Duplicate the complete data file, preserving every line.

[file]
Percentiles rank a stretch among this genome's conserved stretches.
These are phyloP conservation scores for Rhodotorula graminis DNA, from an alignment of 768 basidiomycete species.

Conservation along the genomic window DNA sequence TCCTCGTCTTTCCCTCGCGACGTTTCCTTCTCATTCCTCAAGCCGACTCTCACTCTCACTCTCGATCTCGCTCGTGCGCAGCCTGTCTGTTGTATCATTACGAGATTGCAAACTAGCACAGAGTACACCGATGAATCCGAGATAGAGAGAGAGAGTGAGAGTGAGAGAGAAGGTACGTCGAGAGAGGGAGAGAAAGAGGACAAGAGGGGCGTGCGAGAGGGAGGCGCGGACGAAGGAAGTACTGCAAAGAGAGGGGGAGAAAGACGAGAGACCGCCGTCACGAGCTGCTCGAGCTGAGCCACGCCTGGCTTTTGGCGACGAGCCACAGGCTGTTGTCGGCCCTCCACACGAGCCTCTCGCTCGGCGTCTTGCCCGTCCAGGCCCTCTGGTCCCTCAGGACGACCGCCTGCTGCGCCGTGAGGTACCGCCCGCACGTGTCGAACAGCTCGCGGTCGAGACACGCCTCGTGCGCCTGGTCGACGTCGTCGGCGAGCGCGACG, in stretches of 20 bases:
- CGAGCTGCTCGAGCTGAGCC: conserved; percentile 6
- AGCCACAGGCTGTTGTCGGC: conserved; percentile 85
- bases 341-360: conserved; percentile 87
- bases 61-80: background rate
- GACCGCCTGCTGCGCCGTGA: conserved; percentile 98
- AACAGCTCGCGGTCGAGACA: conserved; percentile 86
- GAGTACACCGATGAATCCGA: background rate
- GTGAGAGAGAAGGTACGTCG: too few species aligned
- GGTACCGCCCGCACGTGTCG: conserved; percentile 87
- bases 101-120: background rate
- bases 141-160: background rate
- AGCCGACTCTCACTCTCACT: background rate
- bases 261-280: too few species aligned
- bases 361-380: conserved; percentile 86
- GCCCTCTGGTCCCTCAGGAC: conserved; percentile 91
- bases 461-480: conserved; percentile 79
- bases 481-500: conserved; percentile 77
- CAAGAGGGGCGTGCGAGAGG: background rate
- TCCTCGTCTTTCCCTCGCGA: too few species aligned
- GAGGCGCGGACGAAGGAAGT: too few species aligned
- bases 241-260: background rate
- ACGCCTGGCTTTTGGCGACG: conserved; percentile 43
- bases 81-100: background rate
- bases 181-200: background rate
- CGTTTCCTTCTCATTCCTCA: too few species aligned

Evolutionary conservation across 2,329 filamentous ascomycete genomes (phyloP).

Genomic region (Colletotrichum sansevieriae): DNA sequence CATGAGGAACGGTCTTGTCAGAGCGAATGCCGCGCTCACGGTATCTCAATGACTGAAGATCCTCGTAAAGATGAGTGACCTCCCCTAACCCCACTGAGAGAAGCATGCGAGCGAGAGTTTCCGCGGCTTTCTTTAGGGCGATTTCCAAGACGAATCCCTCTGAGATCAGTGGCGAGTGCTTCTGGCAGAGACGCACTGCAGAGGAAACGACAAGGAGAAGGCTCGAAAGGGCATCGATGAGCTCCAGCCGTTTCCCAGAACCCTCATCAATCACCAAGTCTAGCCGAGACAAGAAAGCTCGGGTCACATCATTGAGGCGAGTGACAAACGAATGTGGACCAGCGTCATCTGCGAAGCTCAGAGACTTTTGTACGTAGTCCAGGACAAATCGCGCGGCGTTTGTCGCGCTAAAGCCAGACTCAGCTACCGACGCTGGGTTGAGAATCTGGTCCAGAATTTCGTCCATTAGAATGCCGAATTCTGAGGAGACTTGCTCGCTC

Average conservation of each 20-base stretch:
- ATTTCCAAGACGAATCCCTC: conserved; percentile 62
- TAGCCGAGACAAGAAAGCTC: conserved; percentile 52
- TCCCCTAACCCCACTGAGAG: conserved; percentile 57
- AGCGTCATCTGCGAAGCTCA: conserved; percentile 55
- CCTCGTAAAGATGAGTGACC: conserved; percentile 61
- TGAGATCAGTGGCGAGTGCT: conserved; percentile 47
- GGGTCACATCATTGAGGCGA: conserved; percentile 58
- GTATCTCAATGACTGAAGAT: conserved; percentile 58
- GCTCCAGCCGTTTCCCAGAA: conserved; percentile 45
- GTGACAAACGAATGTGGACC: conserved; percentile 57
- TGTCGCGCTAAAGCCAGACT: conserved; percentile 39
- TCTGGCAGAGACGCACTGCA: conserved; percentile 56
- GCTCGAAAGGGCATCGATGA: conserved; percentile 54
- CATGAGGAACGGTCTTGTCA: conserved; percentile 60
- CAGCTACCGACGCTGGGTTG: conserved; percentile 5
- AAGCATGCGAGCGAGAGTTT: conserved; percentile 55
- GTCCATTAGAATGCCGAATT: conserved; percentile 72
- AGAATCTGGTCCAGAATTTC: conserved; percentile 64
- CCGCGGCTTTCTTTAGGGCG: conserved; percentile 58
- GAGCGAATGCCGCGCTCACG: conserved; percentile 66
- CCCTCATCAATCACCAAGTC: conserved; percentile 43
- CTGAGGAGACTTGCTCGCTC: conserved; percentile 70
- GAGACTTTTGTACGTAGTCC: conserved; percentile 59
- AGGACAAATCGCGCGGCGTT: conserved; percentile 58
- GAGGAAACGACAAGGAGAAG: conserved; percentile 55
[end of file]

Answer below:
Percentiles rank a stretch among this genome's conserved stretches.
These are phyloP conservation scores for Rhodotorula graminis DNA, from an alignment of 768 basidiomycete species.

Conservation along the genomic window DNA sequence TCCTCGTCTTTCCCTCGCGACGTTTCCTTCTCATTCCTCAAGCCGACTCTCACTCTCACTCTCGATCTCGCTCGTGCGCAGCCTGTCTGTTGTATCATTACGAGATTGCAAACTAGCACAGAGTACACCGATGAATCCGAGATAGAGAGAGAGAGTGAGAGTGAGAGAGAAGGTACGTCGAGAGAGGGAGAGAAAGAGGACAAGAGGGGCGTGCGAGAGGGAGGCGCGGACGAAGGAAGTACTGCAAAGAGAGGGGGAGAAAGACGAGAGACCGCCGTCACGAGCTGCTCGAGCTGAGCCACGCCTGGCTTTTGGCGACGAGCCACAGGCTGTTGTCGGCCCTCCACACGAGCCTCTCGCTCGGCGTCTTGCCCGTCCAGGCCCTCTGGTCCCTCAGGACGACCGCCTGCTGCGCCGTGAGGTACCGCCCGCACGTGTCGAACAGCTCGCGGTCGAGACACGCCTCGTGCGCCTGGTCGACGTCGTCGGCGAGCGCGACG, in stretches of 20 bases:
- CGAGCTGCTCGAGCTGAGCC: conserved; percentile 6
- AGCCACAGGCTGTTGTCGGC: conserved; percentile 85
- bases 341-360: conserved; percentile 87
- bases 61-80: background rate
- GACCGCCTGCTGCGCCGTGA: conserved; percentile 98
- AACAGCTCGCGGTCGAGACA: conserved; percentile 86
- GAGTACACCGATGAATCCGA: background rate
- GTGAGAGAGAAGGTACGTCG: too few species aligned
- GGTACCGCCCGCACGTGTCG: conserved; percentile 87
- bases 101-120: background rate
- bases 141-160: background rate
- AGCCGACTCTCACTCTCACT: background rate
- bases 261-280: too few species aligned
- bases 361-380: conserved; percentile 86
- GCCCTCTGGTCCCTCAGGAC: conserved; percentile 91
- bases 461-480: conserved; percentile 79
- bases 481-500: conserved; percentile 77
- CAAGAGGGGCGTGCGAGAGG: background rate
- TCCTCGTCTTTCCCTCGCGA: too few species aligned
- GAGGCGCGGACGAAGGAAGT: too few species aligned
- bases 241-260: background rate
- ACGCCTGGCTTTTGGCGACG: conserved; percentile 43
- bases 81-100: background rate
- bases 181-200: background rate
- CGTTTCCTTCTCATTCCTCA: too few species aligned

Evolutionary conservation across 2,329 filamentous ascomycete genomes (phyloP).

Genomic region (Colletotrichum sansevieriae): DNA sequence CATGAGGAACGGTCTTGTCAGAGCGAATGCCGCGCTCACGGTATCTCAATGACTGAAGATCCTCGTAAAGATGAGTGACCTCCCCTAACCCCACTGAGAGAAGCATGCGAGCGAGAGTTTCCGCGGCTTTCTTTAGGGCGATTTCCAAGACGAATCCCTCTGAGATCAGTGGCGAGTGCTTCTGGCAGAGACGCACTGCAGAGGAAACGACAAGGAGAAGGCTCGAAAGGGCATCGATGAGCTCCAGCCGTTTCCCAGAACCCTCATCAATCACCAAGTCTAGCCGAGACAAGAAAGCTCGGGTCACATCATTGAGGCGAGTGACAAACGAATGTGGACCAGCGTCATCTGCGAAGCTCAGAGACTTTTGTACGTAGTCCAGGACAAATCGCGCGGCGTTTGTCGCGCTAAAGCCAGACTCAGCTACCGACGCTGGGTTGAGAATCTGGTCCAGAATTTCGTCCATTAGAATGCCGAATTCTGAGGAGACTTGCTCGCTC

Average conservation of each 20-base stretch:
- ATTTCCAAGACGAATCCCTC: conserved; percentile 62
- TAGCCGAGACAAGAAAGCTC: conserved; percentile 52
- TCCCCTAACCCCACTGAGAG: conserved; percentile 57
- AGCGTCATCTGCGAAGCTCA: conserved; percentile 55
- CCTCGTAAAGATGAGTGACC: conserved; percentile 61
- TGAGATCAGTGGCGAGTGCT: conserved; percentile 47
- GGGTCACATCATTGAGGCGA: conserved; percentile 58
- GTATCTCAATGACTGAAGAT: conserved; percentile 58
- GCTCCAGCCGTTTCCCAGAA: conserved; percentile 45
- GTGACAAACGAATGTGGACC: conserved; percentile 57
- TGTCGCGCTAAAGCCAGACT: conserved; percentile 39
- TCTGGCAGAGACGCACTGCA: conserved; percentile 56
- GCTCGAAAGGGCATCGATGA: conserved; percentile 54
- CATGAGGAACGGTCTTGTCA: conserved; percentile 60
- CAGCTACCGACGCTGGGTTG: conserved; percentile 5
- AAGCATGCGAGCGAGAGTTT: conserved; percentile 55
- GTCCATTAGAATGCCGAATT: conserved; percentile 72
- AGAATCTGGTCCAGAATTTC: conserved; percentile 64
- CCGCGGCTTTCTTTAGGGCG: conserved; percentile 58
- GAGCGAATGCCGCGCTCACG: conserved; percentile 66
- CCCTCATCAATCACCAAGTC: conserved; percentile 43
- CTGAGGAGACTTGCTCGCTC: conserved; percentile 70
- GAGACTTTTGTACGTAGTCC: conserved; percentile 59
- AGGACAAATCGCGCGGCGTT: conserved; percentile 58
- GAGGAAACGACAAGGAGAAG: conserved; percentile 55